What is the one cause of pancreatic cancer? As with most forms of cancer, pancreatic cancer is caused primarily by a genetic mutation in the DNA. These mutations cause cells to grow abnormally and out of control, eventually forming into larger tissue masses known as tumors. Cancer cells can potentially break off of tumors and spread to nearby organs, or they can travel through the blood and lymph nodes into more distant areas. This process is known as metastasis.
Science still does not fully understand what causes the genetic mutations that lead to pancreatic cancer. The genes can be inherited from your parents or take effect over time. Exposure to certain environmental factors may contribute to the mutations, but they may also occur randomly.
About 10 percent of pancreatic cancer cases are caused by heredity or inheritance of genes. This means that if you have a close relative (a first-degree family member in particular) who has been diagnosed with pancreatic cancer, you may have an increased risk of developing pancreatic cancer yourself.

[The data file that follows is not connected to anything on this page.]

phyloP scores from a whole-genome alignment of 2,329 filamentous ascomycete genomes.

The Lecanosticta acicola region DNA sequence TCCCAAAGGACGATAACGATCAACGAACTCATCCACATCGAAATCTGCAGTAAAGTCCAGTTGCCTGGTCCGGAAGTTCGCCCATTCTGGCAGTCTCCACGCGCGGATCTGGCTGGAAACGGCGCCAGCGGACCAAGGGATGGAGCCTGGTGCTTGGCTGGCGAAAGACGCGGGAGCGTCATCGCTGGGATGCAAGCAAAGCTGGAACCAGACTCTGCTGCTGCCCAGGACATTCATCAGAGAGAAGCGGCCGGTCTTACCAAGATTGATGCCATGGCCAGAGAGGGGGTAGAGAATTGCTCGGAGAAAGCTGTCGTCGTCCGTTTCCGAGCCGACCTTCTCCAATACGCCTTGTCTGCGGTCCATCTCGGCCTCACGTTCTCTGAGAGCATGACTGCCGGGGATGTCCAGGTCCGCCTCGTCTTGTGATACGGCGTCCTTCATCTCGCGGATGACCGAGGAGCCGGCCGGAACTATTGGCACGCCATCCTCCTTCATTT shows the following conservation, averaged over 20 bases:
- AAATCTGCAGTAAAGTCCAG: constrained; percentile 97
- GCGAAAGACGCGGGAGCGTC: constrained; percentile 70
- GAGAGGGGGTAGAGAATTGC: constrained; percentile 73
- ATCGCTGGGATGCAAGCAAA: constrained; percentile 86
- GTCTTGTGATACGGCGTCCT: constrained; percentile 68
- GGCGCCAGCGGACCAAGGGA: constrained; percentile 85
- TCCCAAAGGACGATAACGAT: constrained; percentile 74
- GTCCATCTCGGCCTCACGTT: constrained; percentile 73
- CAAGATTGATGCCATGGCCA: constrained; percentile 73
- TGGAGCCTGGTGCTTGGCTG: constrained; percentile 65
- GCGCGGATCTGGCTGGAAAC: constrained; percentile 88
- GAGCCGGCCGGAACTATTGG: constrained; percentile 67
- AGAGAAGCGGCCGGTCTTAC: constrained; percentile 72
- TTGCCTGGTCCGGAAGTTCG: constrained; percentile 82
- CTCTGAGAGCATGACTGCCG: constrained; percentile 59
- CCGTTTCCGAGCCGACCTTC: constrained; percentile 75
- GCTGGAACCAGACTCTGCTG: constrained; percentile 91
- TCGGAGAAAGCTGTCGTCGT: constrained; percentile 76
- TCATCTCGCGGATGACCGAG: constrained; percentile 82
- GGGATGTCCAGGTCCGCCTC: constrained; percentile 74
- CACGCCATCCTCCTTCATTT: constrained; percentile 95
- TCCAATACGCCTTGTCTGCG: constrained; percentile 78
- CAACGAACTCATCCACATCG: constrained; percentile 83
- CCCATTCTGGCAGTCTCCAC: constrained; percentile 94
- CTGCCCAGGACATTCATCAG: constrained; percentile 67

Risk Factors for Pancreatic Cancer
Risk factors refer to any personal or environmental factor that could increase your chance of developing pancreatic cancer. Some pancreatic cancer risk factors are things that you cannot change, like your age, race, and (as mentioned above) your family. However, there are some risk factors that you may be able to change to reduce your potential risk of pancreatic cancer development.
Smoking and Tobacco Usage